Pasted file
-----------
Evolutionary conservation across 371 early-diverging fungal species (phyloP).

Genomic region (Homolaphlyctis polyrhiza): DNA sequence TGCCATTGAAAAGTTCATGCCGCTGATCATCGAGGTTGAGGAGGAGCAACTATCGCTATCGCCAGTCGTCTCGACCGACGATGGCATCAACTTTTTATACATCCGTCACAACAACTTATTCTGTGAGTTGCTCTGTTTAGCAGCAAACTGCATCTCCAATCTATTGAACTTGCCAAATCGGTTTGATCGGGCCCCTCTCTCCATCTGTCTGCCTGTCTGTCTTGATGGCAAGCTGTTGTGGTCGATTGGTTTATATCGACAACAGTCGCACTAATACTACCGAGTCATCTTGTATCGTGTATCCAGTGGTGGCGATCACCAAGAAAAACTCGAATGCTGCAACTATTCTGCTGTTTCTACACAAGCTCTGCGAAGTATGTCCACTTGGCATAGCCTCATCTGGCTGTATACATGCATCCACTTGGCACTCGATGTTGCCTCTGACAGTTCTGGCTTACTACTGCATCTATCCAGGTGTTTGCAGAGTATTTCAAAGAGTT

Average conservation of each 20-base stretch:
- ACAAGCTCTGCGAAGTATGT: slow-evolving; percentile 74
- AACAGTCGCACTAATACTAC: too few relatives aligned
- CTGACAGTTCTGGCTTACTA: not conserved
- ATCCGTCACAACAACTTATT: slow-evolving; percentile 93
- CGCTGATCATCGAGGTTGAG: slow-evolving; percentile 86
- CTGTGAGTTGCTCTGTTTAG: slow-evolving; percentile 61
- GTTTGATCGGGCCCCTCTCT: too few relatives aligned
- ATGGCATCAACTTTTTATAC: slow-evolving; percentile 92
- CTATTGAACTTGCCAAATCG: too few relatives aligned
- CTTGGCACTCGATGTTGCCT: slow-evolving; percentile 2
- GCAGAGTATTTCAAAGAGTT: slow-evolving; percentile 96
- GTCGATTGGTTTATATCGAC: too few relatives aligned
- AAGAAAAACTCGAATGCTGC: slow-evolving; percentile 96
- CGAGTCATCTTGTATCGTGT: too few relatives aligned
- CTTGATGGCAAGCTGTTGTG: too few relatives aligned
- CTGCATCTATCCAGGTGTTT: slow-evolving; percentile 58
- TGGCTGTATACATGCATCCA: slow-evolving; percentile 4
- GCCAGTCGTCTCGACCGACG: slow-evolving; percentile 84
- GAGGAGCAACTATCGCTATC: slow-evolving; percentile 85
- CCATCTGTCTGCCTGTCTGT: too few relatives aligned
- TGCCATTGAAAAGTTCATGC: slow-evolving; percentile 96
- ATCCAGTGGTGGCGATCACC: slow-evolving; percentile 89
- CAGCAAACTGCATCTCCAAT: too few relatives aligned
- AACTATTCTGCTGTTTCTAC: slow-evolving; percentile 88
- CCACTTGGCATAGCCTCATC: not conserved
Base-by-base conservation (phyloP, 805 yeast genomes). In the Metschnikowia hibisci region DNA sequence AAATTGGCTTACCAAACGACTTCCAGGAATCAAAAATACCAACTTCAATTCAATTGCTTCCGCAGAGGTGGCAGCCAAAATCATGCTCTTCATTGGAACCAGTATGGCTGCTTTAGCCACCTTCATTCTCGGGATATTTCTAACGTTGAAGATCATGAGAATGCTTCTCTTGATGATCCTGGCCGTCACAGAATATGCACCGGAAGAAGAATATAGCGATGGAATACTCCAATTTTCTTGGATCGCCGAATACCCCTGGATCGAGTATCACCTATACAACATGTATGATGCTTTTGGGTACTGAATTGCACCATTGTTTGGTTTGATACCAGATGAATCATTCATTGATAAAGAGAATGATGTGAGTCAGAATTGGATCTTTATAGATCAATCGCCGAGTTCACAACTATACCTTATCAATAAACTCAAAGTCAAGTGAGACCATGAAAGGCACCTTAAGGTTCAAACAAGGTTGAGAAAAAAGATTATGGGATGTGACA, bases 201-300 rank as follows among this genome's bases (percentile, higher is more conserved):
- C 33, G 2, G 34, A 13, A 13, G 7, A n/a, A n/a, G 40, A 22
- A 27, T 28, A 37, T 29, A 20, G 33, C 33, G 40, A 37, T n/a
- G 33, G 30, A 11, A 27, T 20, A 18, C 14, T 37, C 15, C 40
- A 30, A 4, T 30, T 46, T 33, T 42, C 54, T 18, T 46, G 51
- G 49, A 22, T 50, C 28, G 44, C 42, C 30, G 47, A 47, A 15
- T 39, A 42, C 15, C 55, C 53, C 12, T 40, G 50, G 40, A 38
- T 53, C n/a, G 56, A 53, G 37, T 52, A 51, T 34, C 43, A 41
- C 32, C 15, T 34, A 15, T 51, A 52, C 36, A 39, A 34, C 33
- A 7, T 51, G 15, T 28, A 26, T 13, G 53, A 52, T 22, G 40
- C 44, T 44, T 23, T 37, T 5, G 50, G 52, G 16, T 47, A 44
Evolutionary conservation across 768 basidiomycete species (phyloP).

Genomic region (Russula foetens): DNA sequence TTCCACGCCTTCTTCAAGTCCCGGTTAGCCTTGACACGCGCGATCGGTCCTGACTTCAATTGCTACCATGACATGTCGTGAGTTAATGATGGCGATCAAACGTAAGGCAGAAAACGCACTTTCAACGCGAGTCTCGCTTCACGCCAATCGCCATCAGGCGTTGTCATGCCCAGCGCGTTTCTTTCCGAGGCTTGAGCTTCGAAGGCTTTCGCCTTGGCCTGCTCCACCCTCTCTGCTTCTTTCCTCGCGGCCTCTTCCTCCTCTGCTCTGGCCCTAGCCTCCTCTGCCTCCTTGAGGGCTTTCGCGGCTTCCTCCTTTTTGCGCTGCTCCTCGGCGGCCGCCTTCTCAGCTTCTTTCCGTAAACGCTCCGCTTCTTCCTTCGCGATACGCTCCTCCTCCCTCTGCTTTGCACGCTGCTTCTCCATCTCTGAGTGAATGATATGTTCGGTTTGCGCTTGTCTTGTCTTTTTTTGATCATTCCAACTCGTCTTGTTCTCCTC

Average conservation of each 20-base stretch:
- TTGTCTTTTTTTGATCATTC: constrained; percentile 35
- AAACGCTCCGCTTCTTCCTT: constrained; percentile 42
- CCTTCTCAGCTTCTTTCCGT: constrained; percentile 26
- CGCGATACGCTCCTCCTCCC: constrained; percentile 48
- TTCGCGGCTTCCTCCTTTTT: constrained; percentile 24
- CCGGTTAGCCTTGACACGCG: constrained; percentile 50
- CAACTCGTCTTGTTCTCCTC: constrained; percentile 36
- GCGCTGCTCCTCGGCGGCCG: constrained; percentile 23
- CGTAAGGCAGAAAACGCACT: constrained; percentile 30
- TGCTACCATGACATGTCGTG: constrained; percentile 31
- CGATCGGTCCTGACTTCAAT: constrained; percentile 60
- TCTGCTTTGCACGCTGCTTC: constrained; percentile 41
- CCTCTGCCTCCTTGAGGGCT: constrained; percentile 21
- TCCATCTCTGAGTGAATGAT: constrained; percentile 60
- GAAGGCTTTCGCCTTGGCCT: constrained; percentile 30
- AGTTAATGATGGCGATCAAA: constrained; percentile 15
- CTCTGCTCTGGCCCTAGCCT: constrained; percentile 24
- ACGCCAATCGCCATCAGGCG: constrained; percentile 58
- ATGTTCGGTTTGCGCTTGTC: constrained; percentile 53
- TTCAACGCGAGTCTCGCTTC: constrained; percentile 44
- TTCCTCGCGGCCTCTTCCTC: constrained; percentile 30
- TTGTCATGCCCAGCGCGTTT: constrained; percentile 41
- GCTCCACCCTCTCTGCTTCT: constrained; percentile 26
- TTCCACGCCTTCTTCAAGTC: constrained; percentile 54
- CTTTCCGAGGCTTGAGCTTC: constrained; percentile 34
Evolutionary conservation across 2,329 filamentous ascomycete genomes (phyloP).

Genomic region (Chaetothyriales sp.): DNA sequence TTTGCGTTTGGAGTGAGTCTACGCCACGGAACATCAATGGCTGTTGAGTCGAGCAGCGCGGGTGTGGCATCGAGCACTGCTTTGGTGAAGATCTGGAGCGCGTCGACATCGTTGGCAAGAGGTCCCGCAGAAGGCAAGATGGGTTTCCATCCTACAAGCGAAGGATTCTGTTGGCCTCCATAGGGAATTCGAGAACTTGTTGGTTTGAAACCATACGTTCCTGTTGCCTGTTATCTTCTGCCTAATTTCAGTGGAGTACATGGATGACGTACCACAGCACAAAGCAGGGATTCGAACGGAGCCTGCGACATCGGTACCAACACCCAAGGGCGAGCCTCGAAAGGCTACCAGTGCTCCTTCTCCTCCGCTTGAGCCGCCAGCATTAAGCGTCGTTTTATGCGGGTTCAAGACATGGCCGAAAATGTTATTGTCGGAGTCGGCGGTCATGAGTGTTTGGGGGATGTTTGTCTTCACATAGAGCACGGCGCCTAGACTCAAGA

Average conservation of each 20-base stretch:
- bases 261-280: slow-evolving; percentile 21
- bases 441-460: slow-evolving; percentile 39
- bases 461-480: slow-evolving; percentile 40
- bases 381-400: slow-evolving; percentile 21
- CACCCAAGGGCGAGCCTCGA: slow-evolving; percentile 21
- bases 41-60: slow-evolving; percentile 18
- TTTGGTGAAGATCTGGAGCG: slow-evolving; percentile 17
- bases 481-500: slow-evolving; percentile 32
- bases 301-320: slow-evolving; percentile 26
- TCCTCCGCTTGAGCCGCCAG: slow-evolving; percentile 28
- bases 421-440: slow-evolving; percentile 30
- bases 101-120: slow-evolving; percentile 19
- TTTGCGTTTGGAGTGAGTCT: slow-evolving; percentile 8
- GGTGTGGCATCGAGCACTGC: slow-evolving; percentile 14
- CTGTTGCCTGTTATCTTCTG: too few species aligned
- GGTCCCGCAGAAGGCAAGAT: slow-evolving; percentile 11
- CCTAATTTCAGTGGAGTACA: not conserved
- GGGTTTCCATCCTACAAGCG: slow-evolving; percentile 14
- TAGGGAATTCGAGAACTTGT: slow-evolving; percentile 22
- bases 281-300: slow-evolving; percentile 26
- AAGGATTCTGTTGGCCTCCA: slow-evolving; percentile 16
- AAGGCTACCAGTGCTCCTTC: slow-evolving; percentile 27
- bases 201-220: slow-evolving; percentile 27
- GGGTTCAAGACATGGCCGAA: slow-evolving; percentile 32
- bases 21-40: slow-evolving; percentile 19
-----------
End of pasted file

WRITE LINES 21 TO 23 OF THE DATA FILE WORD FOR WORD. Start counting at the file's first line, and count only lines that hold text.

- GCCAGTCGTCTCGACCGACG: slow-evolving; percentile 84
- GAGGAGCAACTATCGCTATC: slow-evolving; percentile 85
- CCATCTGTCTGCCTGTCTGT: too few relatives aligned